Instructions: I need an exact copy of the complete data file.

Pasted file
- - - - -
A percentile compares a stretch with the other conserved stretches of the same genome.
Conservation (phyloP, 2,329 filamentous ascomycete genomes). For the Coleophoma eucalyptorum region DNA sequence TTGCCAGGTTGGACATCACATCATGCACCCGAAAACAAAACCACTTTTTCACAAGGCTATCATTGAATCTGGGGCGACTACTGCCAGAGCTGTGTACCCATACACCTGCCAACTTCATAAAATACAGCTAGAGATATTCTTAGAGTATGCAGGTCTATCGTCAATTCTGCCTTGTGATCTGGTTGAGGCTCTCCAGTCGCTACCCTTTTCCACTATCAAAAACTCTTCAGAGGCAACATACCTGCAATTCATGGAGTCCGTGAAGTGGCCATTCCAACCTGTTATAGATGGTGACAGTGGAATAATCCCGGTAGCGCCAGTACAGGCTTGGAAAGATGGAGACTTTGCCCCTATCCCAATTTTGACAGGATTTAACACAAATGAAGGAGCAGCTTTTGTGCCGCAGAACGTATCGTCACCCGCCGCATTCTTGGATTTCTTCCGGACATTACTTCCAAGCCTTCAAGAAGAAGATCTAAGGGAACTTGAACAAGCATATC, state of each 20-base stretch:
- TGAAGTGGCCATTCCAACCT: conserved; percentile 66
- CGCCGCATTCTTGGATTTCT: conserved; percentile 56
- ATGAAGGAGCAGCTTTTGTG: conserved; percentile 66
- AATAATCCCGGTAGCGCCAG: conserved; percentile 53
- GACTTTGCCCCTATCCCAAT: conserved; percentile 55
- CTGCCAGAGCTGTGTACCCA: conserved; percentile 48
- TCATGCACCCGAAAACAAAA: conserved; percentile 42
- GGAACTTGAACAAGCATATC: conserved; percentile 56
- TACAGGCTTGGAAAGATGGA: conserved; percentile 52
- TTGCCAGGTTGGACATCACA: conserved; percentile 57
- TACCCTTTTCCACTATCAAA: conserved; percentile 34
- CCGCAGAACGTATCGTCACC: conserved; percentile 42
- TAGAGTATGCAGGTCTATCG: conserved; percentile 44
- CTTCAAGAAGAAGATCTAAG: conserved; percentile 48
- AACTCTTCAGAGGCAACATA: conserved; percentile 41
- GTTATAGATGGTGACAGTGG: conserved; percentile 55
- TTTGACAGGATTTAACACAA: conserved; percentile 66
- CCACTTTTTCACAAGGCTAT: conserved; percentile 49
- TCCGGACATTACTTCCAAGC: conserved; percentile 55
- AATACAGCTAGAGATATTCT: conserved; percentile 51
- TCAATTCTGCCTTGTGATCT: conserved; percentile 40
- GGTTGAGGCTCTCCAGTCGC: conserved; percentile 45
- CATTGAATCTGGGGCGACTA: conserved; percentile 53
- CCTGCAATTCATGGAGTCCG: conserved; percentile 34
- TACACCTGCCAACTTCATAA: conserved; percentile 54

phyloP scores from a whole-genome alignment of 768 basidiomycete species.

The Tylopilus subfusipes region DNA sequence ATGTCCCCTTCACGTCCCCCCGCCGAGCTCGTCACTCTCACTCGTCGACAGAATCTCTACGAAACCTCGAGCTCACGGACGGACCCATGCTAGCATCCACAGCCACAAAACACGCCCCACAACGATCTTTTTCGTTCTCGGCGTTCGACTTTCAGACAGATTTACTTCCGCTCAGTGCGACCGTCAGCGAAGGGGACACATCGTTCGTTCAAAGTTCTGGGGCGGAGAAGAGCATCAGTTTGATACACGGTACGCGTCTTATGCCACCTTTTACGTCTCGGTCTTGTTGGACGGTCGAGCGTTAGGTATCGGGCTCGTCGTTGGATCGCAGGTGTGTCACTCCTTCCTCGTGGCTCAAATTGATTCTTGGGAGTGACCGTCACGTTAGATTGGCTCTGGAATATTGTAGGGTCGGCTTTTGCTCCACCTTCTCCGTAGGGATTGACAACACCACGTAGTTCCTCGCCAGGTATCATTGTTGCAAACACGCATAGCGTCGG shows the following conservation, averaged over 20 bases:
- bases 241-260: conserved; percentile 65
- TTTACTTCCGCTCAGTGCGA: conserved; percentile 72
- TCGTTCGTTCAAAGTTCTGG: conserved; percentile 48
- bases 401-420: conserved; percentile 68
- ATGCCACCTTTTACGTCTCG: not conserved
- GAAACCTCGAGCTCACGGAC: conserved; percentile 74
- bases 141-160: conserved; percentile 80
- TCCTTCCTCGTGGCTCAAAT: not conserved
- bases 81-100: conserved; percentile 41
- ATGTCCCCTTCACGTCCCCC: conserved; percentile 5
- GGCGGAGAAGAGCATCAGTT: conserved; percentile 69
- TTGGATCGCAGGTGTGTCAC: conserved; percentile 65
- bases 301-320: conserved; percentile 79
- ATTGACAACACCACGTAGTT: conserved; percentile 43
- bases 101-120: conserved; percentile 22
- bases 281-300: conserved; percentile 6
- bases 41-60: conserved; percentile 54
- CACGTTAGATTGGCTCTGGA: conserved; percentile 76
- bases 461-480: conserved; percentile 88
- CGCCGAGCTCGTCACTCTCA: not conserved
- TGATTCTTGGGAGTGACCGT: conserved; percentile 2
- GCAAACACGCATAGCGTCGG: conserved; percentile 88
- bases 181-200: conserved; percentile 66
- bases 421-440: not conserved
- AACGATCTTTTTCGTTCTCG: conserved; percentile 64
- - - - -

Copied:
A percentile compares a stretch with the other conserved stretches of the same genome.
Conservation (phyloP, 2,329 filamentous ascomycete genomes). For the Coleophoma eucalyptorum region DNA sequence TTGCCAGGTTGGACATCACATCATGCACCCGAAAACAAAACCACTTTTTCACAAGGCTATCATTGAATCTGGGGCGACTACTGCCAGAGCTGTGTACCCATACACCTGCCAACTTCATAAAATACAGCTAGAGATATTCTTAGAGTATGCAGGTCTATCGTCAATTCTGCCTTGTGATCTGGTTGAGGCTCTCCAGTCGCTACCCTTTTCCACTATCAAAAACTCTTCAGAGGCAACATACCTGCAATTCATGGAGTCCGTGAAGTGGCCATTCCAACCTGTTATAGATGGTGACAGTGGAATAATCCCGGTAGCGCCAGTACAGGCTTGGAAAGATGGAGACTTTGCCCCTATCCCAATTTTGACAGGATTTAACACAAATGAAGGAGCAGCTTTTGTGCCGCAGAACGTATCGTCACCCGCCGCATTCTTGGATTTCTTCCGGACATTACTTCCAAGCCTTCAAGAAGAAGATCTAAGGGAACTTGAACAAGCATATC, state of each 20-base stretch:
- TGAAGTGGCCATTCCAACCT: conserved; percentile 66
- CGCCGCATTCTTGGATTTCT: conserved; percentile 56
- ATGAAGGAGCAGCTTTTGTG: conserved; percentile 66
- AATAATCCCGGTAGCGCCAG: conserved; percentile 53
- GACTTTGCCCCTATCCCAAT: conserved; percentile 55
- CTGCCAGAGCTGTGTACCCA: conserved; percentile 48
- TCATGCACCCGAAAACAAAA: conserved; percentile 42
- GGAACTTGAACAAGCATATC: conserved; percentile 56
- TACAGGCTTGGAAAGATGGA: conserved; percentile 52
- TTGCCAGGTTGGACATCACA: conserved; percentile 57
- TACCCTTTTCCACTATCAAA: conserved; percentile 34
- CCGCAGAACGTATCGTCACC: conserved; percentile 42
- TAGAGTATGCAGGTCTATCG: conserved; percentile 44
- CTTCAAGAAGAAGATCTAAG: conserved; percentile 48
- AACTCTTCAGAGGCAACATA: conserved; percentile 41
- GTTATAGATGGTGACAGTGG: conserved; percentile 55
- TTTGACAGGATTTAACACAA: conserved; percentile 66
- CCACTTTTTCACAAGGCTAT: conserved; percentile 49
- TCCGGACATTACTTCCAAGC: conserved; percentile 55
- AATACAGCTAGAGATATTCT: conserved; percentile 51
- TCAATTCTGCCTTGTGATCT: conserved; percentile 40
- GGTTGAGGCTCTCCAGTCGC: conserved; percentile 45
- CATTGAATCTGGGGCGACTA: conserved; percentile 53
- CCTGCAATTCATGGAGTCCG: conserved; percentile 34
- TACACCTGCCAACTTCATAA: conserved; percentile 54

phyloP scores from a whole-genome alignment of 768 basidiomycete species.

The Tylopilus subfusipes region DNA sequence ATGTCCCCTTCACGTCCCCCCGCCGAGCTCGTCACTCTCACTCGTCGACAGAATCTCTACGAAACCTCGAGCTCACGGACGGACCCATGCTAGCATCCACAGCCACAAAACACGCCCCACAACGATCTTTTTCGTTCTCGGCGTTCGACTTTCAGACAGATTTACTTCCGCTCAGTGCGACCGTCAGCGAAGGGGACACATCGTTCGTTCAAAGTTCTGGGGCGGAGAAGAGCATCAGTTTGATACACGGTACGCGTCTTATGCCACCTTTTACGTCTCGGTCTTGTTGGACGGTCGAGCGTTAGGTATCGGGCTCGTCGTTGGATCGCAGGTGTGTCACTCCTTCCTCGTGGCTCAAATTGATTCTTGGGAGTGACCGTCACGTTAGATTGGCTCTGGAATATTGTAGGGTCGGCTTTTGCTCCACCTTCTCCGTAGGGATTGACAACACCACGTAGTTCCTCGCCAGGTATCATTGTTGCAAACACGCATAGCGTCGG shows the following conservation, averaged over 20 bases:
- bases 241-260: conserved; percentile 65
- TTTACTTCCGCTCAGTGCGA: conserved; percentile 72
- TCGTTCGTTCAAAGTTCTGG: conserved; percentile 48
- bases 401-420: conserved; percentile 68
- ATGCCACCTTTTACGTCTCG: not conserved
- GAAACCTCGAGCTCACGGAC: conserved; percentile 74
- bases 141-160: conserved; percentile 80
- TCCTTCCTCGTGGCTCAAAT: not conserved
- bases 81-100: conserved; percentile 41
- ATGTCCCCTTCACGTCCCCC: conserved; percentile 5
- GGCGGAGAAGAGCATCAGTT: conserved; percentile 69
- TTGGATCGCAGGTGTGTCAC: conserved; percentile 65
- bases 301-320: conserved; percentile 79
- ATTGACAACACCACGTAGTT: conserved; percentile 43
- bases 101-120: conserved; percentile 22
- bases 281-300: conserved; percentile 6
- bases 41-60: conserved; percentile 54
- CACGTTAGATTGGCTCTGGA: conserved; percentile 76
- bases 461-480: conserved; percentile 88
- CGCCGAGCTCGTCACTCTCA: not conserved
- TGATTCTTGGGAGTGACCGT: conserved; percentile 2
- GCAAACACGCATAGCGTCGG: conserved; percentile 88
- bases 181-200: conserved; percentile 66
- bases 421-440: not conserved
- AACGATCTTTTTCGTTCTCG: conserved; percentile 64